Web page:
New product development (NPD) and new product introduction (NPI) practices have shifted drastically over the last decade as companies increase the pace of innovation to survive and prosper in the face of customer demands for greater performance at a lower price, increased global competition, and more stringent regulatory requirements.
Product innovators now face the challenge of coordinating globally dispersed teams to design, test, and build ever more complex products on even tighter schedules and budgets than ever before. The three shifts in business that matter to product development are:
- Greater complexity and regulations increase need for multidisciplinary cooperation
- More dispersed NPDI teams are required to deliver products
- Connected devices create challenges along with opportunities
Shift 1: Greater complexity and regulations increase need for multidisciplinary cooperation
High-tech electronics product complexity grows as innovators add new features to fend oﬀ global competitors and participate in increasingly segmented market niches. Technology and medical products are leveraging Moore’s Law, coupled with advancements in areas that include sensors, lasers, and displays, to rapidly add features and functions. Products, like Wi-Fi enabled teakettles and Bluetooth door locks, increasingly incorporate more electronic and software components. Software now constitutes a signiﬁcant development eﬀort for most electronics companies and plays an expanding role in many other industries. It is critical for mechanical, electrical, and software engineering teams to collaborate more eﬀectively during early NPD to eliminate quality and functionality issues during NPI. For instance, the design of a cell phone enclosure must be closely coordinated with the antenna design to achieve wireless coverage requirements while also meeting electromagnetic emissions regulations. Furthermore, ensuring designs are consistently built to speciﬁcations requires paying closer attention to design for manufacturability (DFM) practices.
Medical device electronics manufacturers face even more NPDI (NPD and NPI) challenges due to global regulatory and legal compliance burdens. The European Union (EU) adopted two regulations that will force medical device manufacturers to provide substantially more clinical evidence to support claims of safety and performance. Of course, the EU is just one of an increasing number of issuers of standards and regulations. Other regulations and directives come from the U.S. Food & Drug Administration (FDA); the International Organization for Standardization (ISO); Underwriters Laboratories (UL); CSA Group; the Registration, Evaluation, Authorization and Restriction of Chemicals (REACH); the Waste Electrical and Electronic Equipment Directive (WEEE Directive), and U.S. Securities and Exchange Commission (on conflict minerals). Today, managing product development processes while maintaining compliant systems and processes requires greater visibility and sharing of information throughout the product release process than ever before.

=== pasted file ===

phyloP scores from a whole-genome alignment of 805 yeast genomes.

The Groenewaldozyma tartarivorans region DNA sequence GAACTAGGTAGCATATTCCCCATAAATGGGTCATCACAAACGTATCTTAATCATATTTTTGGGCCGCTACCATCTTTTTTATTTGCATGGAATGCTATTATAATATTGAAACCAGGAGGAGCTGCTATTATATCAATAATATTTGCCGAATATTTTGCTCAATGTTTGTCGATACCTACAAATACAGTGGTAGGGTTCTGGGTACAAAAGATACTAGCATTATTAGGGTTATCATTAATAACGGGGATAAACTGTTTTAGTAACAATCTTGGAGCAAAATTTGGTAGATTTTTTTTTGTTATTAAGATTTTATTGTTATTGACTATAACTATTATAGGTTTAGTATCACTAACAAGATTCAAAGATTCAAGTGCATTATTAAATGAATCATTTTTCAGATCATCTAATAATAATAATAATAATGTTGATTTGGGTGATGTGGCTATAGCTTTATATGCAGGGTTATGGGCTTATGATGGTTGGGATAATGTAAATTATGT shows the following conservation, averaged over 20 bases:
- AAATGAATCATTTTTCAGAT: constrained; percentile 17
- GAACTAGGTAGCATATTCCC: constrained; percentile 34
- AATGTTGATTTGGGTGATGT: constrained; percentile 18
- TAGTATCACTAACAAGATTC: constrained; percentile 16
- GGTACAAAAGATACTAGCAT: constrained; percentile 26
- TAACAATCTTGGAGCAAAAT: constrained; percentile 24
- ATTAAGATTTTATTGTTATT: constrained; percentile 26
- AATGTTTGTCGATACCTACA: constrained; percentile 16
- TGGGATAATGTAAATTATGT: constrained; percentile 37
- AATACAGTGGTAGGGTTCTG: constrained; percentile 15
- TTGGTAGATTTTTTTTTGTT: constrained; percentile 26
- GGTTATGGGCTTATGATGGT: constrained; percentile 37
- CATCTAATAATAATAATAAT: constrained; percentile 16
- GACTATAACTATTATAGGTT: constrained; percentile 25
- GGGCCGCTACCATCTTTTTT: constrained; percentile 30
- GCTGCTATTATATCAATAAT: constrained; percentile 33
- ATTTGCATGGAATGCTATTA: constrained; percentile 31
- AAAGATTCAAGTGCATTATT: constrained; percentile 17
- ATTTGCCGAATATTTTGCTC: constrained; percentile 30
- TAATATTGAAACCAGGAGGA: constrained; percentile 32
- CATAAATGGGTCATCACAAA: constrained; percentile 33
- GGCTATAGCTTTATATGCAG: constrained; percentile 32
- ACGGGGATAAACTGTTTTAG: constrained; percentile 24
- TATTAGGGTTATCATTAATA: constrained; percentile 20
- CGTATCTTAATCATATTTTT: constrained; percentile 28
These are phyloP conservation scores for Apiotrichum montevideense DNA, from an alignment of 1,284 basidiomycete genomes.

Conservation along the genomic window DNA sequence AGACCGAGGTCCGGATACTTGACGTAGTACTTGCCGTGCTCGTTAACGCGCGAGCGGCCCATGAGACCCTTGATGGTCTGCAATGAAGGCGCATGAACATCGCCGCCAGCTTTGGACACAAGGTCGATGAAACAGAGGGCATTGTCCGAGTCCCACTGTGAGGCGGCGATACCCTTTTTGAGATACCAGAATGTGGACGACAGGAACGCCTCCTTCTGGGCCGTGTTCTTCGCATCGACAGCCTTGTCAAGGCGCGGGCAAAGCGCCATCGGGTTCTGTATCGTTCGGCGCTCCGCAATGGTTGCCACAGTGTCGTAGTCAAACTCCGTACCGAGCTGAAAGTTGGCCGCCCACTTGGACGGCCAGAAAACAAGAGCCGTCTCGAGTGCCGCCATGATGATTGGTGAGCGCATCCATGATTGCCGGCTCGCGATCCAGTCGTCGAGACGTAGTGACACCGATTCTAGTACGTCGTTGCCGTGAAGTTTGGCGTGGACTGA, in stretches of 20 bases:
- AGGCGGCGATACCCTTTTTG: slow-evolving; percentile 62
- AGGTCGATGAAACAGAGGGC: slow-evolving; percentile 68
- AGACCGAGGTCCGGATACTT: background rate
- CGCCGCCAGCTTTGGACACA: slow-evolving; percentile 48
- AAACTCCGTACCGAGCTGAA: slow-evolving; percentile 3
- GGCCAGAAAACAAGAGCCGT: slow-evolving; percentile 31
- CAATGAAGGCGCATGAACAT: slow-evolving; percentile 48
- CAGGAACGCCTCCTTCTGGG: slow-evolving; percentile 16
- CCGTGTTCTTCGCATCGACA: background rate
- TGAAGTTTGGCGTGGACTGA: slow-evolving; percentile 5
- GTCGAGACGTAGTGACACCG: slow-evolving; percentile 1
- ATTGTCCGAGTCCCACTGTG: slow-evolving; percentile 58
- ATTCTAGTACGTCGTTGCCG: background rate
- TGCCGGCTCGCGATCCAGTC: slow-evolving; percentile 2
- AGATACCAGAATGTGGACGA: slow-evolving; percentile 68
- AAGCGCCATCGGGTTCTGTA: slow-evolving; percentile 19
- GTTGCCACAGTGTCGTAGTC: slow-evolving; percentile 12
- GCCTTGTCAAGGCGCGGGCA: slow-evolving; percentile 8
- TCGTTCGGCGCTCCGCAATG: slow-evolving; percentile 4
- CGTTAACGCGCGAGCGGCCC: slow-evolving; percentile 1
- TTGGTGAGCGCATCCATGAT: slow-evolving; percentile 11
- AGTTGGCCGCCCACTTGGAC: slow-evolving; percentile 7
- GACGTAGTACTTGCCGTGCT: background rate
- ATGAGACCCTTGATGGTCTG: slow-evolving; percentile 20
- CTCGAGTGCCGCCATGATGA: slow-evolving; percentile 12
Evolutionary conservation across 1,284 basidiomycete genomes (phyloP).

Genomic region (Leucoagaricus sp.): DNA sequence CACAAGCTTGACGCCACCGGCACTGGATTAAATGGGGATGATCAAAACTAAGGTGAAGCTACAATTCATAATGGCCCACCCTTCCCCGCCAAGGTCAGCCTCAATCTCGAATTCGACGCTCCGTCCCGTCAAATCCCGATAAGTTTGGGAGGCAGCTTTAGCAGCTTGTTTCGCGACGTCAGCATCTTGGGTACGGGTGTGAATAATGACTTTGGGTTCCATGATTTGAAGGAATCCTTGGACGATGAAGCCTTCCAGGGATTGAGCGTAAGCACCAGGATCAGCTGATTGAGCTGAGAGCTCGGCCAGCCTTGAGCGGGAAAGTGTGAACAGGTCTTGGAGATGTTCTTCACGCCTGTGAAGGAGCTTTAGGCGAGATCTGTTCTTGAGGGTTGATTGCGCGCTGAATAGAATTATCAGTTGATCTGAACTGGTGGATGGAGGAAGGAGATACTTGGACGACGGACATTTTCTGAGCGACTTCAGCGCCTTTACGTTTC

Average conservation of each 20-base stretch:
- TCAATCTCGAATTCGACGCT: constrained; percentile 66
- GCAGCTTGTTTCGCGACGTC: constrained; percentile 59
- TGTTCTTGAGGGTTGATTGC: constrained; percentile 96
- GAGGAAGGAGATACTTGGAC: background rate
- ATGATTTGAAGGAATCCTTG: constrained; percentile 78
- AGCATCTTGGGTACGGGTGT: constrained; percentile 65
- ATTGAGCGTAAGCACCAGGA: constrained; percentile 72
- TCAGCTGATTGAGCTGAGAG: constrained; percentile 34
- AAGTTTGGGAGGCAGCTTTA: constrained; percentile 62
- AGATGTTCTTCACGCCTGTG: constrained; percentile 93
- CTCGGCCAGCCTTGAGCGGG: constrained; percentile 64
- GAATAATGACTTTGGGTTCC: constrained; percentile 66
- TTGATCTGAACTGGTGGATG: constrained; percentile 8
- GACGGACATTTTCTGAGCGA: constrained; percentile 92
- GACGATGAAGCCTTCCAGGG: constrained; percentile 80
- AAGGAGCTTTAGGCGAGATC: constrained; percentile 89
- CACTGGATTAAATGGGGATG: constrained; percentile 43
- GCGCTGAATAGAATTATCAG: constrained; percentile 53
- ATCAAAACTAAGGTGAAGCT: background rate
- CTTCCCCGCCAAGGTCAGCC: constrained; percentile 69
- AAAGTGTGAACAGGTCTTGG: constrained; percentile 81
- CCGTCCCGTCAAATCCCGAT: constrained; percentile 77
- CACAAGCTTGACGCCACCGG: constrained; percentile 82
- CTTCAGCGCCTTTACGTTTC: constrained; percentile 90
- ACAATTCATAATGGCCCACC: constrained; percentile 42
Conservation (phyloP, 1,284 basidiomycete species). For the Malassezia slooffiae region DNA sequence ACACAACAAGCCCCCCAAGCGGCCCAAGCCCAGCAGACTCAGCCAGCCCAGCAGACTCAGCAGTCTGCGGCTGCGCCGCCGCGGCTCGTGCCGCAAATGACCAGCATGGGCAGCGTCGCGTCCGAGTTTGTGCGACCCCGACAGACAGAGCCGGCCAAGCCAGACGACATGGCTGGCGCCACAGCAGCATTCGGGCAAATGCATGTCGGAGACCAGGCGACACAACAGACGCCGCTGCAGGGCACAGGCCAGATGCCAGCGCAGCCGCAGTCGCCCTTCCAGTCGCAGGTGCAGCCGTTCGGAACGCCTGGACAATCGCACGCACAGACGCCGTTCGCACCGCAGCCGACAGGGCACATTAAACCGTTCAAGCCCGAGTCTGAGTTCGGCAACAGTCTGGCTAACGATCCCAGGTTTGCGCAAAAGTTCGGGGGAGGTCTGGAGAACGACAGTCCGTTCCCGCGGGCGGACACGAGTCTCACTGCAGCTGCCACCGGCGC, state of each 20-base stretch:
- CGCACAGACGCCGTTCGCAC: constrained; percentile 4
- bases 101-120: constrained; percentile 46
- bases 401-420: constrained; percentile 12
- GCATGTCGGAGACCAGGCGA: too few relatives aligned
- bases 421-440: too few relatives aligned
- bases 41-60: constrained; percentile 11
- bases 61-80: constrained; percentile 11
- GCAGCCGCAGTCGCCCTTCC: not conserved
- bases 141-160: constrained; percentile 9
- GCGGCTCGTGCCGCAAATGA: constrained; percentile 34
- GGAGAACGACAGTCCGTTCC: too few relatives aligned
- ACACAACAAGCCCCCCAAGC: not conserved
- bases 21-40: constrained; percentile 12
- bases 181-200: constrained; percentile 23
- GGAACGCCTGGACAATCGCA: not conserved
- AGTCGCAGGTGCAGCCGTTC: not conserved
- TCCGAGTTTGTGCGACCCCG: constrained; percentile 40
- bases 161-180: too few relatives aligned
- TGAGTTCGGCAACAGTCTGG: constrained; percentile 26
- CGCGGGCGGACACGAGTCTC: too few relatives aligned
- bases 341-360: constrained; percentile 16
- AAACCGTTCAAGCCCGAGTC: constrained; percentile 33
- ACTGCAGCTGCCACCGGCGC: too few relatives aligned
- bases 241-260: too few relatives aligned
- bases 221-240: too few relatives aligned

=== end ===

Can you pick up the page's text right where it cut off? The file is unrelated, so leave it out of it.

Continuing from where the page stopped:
Shift 2: More dispersed NPDI teams are required to deliver products
NPD and NPI are sometimes used interchangeably, but they address two diﬀerent points in the product realization process. NPD focuses on concept generation, the engineering and design process, and commercialization of the new product. NPI begins near the end of the development process and continues through product launch. The later NPI stages require more collaboration with globally dispersed teams to eﬀectively plan, procure, manufacture, and ship products to market. These complementary processes overlap and span the entire concept-to-launch process. NPD teams must engage NPI teams earlier to prevent procurement and production issues.
Thirty years ago, NPD was largely a one-company aﬀair with in-house engineers designing the product and handing oﬀ to internal manufacturing resources. Today, the norm for original equipment manufacturers (OEMs) and original design manufacturers (ODMs) involves internal engineering teams around the globe—such as a hardware group in Sunnyvale and a software group in Bangalore—and often includes external design partners. High-tech consumer electronics and medical device OEMs and ODMs design complex products; thus, they increasingly rely on outsourcing of production to global contract manufacturers (CMs) and additional ﬁrst and sub-tier suppliers. The most common approach is to select best-of-breed CMs in various specialties such as ﬁeld programmable gate arrays (FPGAs), printed circuit boards (PCBs), injection molding, castings, and ﬁnal assembly. With so many CMs and suppliers, the need to act as a single virtual company is crucial to successfully introducing high-quality products.